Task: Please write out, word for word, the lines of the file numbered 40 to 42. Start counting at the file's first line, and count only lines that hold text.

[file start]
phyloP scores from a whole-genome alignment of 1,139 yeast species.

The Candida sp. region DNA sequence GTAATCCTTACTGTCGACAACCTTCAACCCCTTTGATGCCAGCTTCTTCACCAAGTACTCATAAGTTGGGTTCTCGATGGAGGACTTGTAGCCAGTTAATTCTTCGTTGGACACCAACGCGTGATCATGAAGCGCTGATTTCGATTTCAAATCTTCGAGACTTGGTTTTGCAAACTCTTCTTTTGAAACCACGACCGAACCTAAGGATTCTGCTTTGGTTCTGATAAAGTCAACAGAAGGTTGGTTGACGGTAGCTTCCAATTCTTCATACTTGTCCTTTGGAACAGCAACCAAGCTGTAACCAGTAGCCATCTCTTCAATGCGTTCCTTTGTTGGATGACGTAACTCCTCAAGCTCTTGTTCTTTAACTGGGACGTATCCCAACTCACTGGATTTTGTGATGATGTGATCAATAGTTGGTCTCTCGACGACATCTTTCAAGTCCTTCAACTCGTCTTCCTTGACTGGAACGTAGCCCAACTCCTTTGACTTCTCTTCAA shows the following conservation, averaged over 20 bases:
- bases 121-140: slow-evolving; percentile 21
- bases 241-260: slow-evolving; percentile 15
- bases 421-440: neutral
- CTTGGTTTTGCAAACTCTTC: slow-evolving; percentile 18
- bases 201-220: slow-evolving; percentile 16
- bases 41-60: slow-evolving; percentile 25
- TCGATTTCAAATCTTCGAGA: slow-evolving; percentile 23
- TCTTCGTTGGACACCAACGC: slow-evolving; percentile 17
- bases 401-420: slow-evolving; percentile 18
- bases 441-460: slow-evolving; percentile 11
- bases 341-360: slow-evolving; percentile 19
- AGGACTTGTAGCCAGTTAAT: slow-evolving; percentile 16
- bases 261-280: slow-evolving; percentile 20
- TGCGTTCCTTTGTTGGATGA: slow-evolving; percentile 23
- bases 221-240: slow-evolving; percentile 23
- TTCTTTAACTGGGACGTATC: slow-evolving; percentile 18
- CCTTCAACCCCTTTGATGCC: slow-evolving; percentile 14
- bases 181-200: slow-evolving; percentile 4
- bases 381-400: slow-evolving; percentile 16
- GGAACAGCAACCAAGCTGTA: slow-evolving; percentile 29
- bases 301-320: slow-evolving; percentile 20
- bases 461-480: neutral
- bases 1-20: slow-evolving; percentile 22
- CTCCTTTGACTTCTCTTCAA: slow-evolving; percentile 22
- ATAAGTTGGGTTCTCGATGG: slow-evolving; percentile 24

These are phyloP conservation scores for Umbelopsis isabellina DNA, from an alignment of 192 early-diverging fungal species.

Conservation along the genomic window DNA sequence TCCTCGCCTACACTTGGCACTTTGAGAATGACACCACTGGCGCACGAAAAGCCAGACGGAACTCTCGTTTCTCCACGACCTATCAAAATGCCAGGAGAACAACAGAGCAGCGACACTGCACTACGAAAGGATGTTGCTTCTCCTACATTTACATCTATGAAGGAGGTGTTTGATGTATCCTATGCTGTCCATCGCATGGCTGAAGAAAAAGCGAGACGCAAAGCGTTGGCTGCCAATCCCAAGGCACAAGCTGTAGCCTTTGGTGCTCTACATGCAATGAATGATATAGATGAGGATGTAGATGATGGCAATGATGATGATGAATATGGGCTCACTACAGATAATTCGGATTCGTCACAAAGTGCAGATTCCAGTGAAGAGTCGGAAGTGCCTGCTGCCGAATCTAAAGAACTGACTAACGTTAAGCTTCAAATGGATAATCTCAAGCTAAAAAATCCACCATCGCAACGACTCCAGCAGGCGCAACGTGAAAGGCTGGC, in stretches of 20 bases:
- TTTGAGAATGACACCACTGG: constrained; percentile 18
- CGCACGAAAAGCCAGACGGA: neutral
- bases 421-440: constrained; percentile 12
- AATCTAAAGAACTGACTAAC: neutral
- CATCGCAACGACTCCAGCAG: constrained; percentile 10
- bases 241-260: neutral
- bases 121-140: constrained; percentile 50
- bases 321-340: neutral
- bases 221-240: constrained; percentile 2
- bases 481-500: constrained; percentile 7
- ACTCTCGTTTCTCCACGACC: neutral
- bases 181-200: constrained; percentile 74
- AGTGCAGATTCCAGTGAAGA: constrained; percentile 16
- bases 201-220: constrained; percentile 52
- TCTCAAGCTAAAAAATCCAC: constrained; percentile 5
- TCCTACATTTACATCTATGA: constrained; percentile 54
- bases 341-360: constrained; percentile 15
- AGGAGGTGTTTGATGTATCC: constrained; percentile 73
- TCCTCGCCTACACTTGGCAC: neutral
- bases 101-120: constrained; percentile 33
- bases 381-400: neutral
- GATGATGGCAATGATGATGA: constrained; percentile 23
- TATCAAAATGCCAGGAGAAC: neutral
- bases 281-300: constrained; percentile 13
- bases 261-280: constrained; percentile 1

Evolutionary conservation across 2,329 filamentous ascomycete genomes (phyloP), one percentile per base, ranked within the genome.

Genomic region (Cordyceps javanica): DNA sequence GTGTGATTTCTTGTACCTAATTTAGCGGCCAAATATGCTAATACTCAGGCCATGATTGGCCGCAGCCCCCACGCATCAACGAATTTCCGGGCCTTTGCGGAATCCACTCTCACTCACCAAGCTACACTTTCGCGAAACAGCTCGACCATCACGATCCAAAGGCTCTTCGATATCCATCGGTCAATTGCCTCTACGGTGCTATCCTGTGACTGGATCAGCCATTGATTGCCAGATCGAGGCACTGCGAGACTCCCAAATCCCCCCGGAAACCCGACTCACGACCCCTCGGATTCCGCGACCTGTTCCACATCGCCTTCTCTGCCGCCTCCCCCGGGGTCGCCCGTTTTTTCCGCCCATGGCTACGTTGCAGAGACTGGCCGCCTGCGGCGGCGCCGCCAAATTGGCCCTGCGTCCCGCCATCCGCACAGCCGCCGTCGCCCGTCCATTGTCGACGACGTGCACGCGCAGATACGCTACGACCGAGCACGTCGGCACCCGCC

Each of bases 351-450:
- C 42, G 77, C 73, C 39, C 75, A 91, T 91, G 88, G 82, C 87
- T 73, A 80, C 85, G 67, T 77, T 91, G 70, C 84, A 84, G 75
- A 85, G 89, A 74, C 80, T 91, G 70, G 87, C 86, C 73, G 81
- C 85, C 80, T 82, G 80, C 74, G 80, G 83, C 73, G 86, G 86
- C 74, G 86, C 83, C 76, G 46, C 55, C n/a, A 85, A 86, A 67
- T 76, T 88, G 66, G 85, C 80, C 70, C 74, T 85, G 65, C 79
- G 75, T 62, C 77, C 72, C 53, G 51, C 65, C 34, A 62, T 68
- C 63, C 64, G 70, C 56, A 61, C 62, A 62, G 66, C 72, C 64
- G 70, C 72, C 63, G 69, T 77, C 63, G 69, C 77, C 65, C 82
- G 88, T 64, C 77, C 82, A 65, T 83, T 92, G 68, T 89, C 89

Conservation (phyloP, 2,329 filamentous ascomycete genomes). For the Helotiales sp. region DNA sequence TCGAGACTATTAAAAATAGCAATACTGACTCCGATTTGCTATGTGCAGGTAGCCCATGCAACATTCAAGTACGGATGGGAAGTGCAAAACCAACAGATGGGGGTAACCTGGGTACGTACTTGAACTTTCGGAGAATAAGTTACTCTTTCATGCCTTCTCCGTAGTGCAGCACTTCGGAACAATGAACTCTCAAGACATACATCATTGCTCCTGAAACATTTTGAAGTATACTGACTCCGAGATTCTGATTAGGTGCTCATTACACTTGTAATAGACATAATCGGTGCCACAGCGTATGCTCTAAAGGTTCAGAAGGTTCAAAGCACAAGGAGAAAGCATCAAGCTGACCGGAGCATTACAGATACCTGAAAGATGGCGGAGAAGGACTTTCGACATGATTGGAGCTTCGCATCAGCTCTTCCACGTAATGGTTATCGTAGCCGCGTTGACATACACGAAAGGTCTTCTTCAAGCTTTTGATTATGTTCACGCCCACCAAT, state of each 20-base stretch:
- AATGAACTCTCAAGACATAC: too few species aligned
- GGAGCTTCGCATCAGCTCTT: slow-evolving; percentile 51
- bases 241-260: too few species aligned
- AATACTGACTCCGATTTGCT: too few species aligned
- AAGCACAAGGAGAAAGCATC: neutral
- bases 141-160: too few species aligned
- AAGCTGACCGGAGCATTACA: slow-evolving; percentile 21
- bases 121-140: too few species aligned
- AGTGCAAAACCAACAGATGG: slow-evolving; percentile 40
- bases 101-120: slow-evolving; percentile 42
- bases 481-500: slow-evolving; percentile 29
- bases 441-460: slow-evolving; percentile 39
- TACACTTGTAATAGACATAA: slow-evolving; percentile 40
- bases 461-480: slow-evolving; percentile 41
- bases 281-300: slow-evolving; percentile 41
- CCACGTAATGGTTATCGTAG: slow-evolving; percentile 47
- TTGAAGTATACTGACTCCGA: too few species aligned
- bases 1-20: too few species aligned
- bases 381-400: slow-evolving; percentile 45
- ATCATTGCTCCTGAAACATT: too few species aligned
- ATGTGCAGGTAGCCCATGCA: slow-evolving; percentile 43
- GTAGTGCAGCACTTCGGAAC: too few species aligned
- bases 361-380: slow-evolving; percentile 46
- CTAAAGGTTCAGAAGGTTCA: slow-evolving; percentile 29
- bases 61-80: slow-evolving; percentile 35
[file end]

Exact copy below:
- ACTCTCGTTTCTCCACGACC: neutral
- bases 181-200: constrained; percentile 74
- AGTGCAGATTCCAGTGAAGA: constrained; percentile 16